Gavin looks to bring system of success to Dublin

Everything may be bigger in the capital but bigger doesn’t always equal better. With more adulation comes more criticism, with more exposure comes more scrutiny and with more success comes higher standards. If new Dublin football manager Jim Gavin didn’t know these things before he took the job he was certainly aware of them early into his introductory press conference. He was led into the room by county board chairman Andy Kettle, who rather than dampening the fire of expectation gathered some kindling.

“Jim is coming in to keep up a tradition of success in winning All Irelands and while the recent past hasn’t yielded as many as we would have liked I have no doubt that he will at least repeat the success achieved by the previous management.”

That kind of pressure is nothing new in a county where each year is very much taken on its own merit rather than excusing bad performances in the present with good ones in the past. This Dublin team has achieved some success but given the bounty of All Irelands that have gone to Kerry and Tyrone, Gavin wants players who still have an appetite for success. And if that success comes, so will the pressure.

“There will always be pressure in the capital but I revel in that kind of environment. The success all of the players have had is in the past. If we have people whose goal it is to win one All Ireland that wouldn’t be good enough for me” said Gavin.

This year saw a lucrative underage football double for Dublin with Gavin coaching the U21’s to their second title in three years while it was the minor’s first All Ireland since 1984. To illustrate that drought, in the intervening years Diego Maradona scored the hand of god, won and lost world cup finals, was kicked out of another tournament due to drug use while also fitting in gastric band surgery and a stint as Argentinian manager. This conveyor belt of talent is coming at a perfect time for Gavin whose chief task will be to complement the existing panel with some fresh faces.

 
“My plan is to bring together the experience base that exists at senior level with some fresh faces from the underage successes to drive towards that championship. I will be looking for players that play to a particular system and who play for the team. My mantra is that players accept tactics and a style of play that will benefit the team. Players that perform will play. There’s plenty of talent in the county so if someone isn’t performing it will be a case of the next man up.”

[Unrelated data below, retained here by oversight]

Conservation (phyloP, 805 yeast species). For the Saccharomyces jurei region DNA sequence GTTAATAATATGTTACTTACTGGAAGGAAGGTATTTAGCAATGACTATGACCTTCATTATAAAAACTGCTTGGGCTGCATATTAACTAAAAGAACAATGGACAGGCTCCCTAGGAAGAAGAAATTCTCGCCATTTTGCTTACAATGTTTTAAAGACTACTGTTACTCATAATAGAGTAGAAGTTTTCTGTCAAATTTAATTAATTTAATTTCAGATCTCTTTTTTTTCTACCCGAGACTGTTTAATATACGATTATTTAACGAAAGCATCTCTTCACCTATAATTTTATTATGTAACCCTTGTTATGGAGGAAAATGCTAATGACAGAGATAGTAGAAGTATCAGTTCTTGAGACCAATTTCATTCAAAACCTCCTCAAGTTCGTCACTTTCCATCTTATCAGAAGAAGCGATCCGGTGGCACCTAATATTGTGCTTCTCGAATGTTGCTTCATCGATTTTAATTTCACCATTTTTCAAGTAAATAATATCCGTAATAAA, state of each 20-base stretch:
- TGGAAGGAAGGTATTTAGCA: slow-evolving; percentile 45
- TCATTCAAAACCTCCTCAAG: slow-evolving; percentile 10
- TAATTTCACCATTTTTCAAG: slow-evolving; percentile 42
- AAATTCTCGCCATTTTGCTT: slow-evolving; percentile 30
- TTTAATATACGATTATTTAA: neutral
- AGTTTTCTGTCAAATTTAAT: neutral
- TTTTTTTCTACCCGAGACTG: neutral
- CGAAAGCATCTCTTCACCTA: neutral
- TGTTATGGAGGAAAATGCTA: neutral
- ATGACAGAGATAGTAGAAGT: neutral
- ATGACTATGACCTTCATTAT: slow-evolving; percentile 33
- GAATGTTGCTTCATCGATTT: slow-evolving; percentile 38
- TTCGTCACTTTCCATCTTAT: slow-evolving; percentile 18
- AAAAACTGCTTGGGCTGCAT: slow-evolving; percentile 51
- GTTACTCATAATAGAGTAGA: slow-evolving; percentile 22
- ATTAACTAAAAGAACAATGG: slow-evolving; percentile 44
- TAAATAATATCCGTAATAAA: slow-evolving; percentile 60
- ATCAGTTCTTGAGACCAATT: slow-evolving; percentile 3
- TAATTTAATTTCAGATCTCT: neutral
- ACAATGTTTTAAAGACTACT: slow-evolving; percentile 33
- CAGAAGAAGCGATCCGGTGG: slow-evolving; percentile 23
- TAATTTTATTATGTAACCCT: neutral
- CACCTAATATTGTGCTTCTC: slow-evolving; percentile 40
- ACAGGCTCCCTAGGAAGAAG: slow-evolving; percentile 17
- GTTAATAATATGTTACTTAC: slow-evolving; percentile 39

DCU’s own Michael Kennedy will form part of Gavin’s management team and Gavin values the experience and expertise of his new selector.

 
“Michael has done a fantastic job as director of GAA at DCU. He has a great ability to read the game and he is a fantastic coach as well.”

 
The success of Jim McGuinness’ system with Donegal has really made this the era of the manager. Plotting, scheming and strategising were previously reserved for Bond villains but now they are applicable to most intercounty managers. This year’s final was almost pitted as a battle between McGuinness and James Horan rather than the players on the pitch. And while football may be in danger of turning into chessboards with the players as pawns and the managers as grand masters, Gavin recognises the needs for effective and efficient systems.

“Football has certainly evolved over the last few years and systems are changing, that is one of the fascinating things about coaching. I get great satisfaction studying games and looking at how mangers employ their systems. The challenge for me is to reinvigorate these players and get them to play to a particular system. If I had my way I would name my team alphabetically because I don’t see it as a 1-15 game anymore the team that finishes is more important than the team that starts.”

Gavin is arguably under more pressure than any Dublin manager before him. None of his predecessors have had the resources available to him today. However structures put in place underage that have been nurtured by him and Dessie Farrell mean no Dublin manager has possibly had the scope to select from such a variety of ages. He has come in promising a system of play in tune with the modern game but the only system that will be judged kindly by Dublin fans is one that yields success.

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